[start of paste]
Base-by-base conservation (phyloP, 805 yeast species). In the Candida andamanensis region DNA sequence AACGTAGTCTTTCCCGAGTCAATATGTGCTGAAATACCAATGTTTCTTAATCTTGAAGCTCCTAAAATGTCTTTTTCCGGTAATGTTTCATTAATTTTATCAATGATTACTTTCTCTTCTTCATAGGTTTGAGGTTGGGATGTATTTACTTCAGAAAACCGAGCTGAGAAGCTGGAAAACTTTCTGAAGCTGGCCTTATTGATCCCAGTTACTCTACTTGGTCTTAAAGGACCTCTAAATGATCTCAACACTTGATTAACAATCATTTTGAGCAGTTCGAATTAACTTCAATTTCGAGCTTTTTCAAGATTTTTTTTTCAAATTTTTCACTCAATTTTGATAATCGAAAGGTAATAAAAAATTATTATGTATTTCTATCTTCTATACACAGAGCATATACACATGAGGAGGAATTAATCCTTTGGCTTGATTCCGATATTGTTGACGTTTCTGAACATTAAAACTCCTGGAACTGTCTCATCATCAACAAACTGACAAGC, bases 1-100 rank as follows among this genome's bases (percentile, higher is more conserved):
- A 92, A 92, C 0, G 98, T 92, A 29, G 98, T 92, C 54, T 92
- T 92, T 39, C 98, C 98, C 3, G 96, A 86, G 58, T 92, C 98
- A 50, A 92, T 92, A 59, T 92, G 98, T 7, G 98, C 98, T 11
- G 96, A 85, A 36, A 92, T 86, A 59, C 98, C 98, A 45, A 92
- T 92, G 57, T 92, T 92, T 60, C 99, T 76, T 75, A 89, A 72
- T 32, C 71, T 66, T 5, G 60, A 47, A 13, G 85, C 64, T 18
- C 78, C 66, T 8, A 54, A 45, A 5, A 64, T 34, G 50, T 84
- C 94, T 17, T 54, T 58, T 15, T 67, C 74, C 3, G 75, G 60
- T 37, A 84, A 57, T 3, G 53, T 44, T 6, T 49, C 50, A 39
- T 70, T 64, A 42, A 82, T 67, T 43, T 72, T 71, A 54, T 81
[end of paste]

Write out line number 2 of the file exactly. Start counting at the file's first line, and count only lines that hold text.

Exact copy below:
- A 92, A 92, C 0, G 98, T 92, A 29, G 98, T 92, C 54, T 92